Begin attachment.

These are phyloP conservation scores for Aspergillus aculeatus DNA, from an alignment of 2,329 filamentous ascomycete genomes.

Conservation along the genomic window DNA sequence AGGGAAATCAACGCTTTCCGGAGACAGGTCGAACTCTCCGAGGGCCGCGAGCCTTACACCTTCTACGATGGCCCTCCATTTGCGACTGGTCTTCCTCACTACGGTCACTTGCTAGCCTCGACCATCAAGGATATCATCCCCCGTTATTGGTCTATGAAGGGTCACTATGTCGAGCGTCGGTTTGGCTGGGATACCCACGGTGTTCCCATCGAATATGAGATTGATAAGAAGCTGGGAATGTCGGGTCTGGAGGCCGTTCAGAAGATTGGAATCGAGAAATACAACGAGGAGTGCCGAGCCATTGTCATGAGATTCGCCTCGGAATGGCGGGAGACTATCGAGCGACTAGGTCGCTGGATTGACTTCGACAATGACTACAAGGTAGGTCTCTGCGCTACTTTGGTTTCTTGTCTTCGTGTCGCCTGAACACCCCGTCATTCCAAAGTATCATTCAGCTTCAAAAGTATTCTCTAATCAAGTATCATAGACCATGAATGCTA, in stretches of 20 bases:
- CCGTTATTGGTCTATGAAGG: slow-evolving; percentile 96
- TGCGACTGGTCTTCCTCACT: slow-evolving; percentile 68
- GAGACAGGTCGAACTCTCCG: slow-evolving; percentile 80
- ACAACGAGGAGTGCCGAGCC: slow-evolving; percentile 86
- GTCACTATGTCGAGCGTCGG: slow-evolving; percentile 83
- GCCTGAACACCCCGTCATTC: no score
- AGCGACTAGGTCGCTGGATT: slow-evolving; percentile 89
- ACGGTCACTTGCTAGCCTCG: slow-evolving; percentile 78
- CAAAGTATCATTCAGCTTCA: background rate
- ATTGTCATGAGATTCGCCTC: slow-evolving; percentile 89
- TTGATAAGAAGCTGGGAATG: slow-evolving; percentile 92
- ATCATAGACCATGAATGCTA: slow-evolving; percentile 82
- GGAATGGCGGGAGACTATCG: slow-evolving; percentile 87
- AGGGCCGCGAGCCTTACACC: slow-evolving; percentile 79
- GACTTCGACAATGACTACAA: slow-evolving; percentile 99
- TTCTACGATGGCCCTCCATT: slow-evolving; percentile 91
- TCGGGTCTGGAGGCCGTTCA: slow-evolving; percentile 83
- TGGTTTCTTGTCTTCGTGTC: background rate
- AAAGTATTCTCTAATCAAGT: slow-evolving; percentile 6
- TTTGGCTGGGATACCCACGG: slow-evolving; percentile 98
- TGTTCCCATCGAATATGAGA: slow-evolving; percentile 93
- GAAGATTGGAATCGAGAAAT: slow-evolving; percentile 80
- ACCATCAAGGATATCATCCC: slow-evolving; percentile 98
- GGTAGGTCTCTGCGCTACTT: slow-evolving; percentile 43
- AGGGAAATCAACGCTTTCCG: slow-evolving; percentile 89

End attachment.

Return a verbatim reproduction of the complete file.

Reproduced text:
These are phyloP conservation scores for Aspergillus aculeatus DNA, from an alignment of 2,329 filamentous ascomycete genomes.

Conservation along the genomic window DNA sequence AGGGAAATCAACGCTTTCCGGAGACAGGTCGAACTCTCCGAGGGCCGCGAGCCTTACACCTTCTACGATGGCCCTCCATTTGCGACTGGTCTTCCTCACTACGGTCACTTGCTAGCCTCGACCATCAAGGATATCATCCCCCGTTATTGGTCTATGAAGGGTCACTATGTCGAGCGTCGGTTTGGCTGGGATACCCACGGTGTTCCCATCGAATATGAGATTGATAAGAAGCTGGGAATGTCGGGTCTGGAGGCCGTTCAGAAGATTGGAATCGAGAAATACAACGAGGAGTGCCGAGCCATTGTCATGAGATTCGCCTCGGAATGGCGGGAGACTATCGAGCGACTAGGTCGCTGGATTGACTTCGACAATGACTACAAGGTAGGTCTCTGCGCTACTTTGGTTTCTTGTCTTCGTGTCGCCTGAACACCCCGTCATTCCAAAGTATCATTCAGCTTCAAAAGTATTCTCTAATCAAGTATCATAGACCATGAATGCTA, in stretches of 20 bases:
- CCGTTATTGGTCTATGAAGG: slow-evolving; percentile 96
- TGCGACTGGTCTTCCTCACT: slow-evolving; percentile 68
- GAGACAGGTCGAACTCTCCG: slow-evolving; percentile 80
- ACAACGAGGAGTGCCGAGCC: slow-evolving; percentile 86
- GTCACTATGTCGAGCGTCGG: slow-evolving; percentile 83
- GCCTGAACACCCCGTCATTC: no score
- AGCGACTAGGTCGCTGGATT: slow-evolving; percentile 89
- ACGGTCACTTGCTAGCCTCG: slow-evolving; percentile 78
- CAAAGTATCATTCAGCTTCA: background rate
- ATTGTCATGAGATTCGCCTC: slow-evolving; percentile 89
- TTGATAAGAAGCTGGGAATG: slow-evolving; percentile 92
- ATCATAGACCATGAATGCTA: slow-evolving; percentile 82
- GGAATGGCGGGAGACTATCG: slow-evolving; percentile 87
- AGGGCCGCGAGCCTTACACC: slow-evolving; percentile 79
- GACTTCGACAATGACTACAA: slow-evolving; percentile 99
- TTCTACGATGGCCCTCCATT: slow-evolving; percentile 91
- TCGGGTCTGGAGGCCGTTCA: slow-evolving; percentile 83
- TGGTTTCTTGTCTTCGTGTC: background rate
- AAAGTATTCTCTAATCAAGT: slow-evolving; percentile 6
- TTTGGCTGGGATACCCACGG: slow-evolving; percentile 98
- TGTTCCCATCGAATATGAGA: slow-evolving; percentile 93
- GAAGATTGGAATCGAGAAAT: slow-evolving; percentile 80
- ACCATCAAGGATATCATCCC: slow-evolving; percentile 98
- GGTAGGTCTCTGCGCTACTT: slow-evolving; percentile 43
- AGGGAAATCAACGCTTTCCG: slow-evolving; percentile 89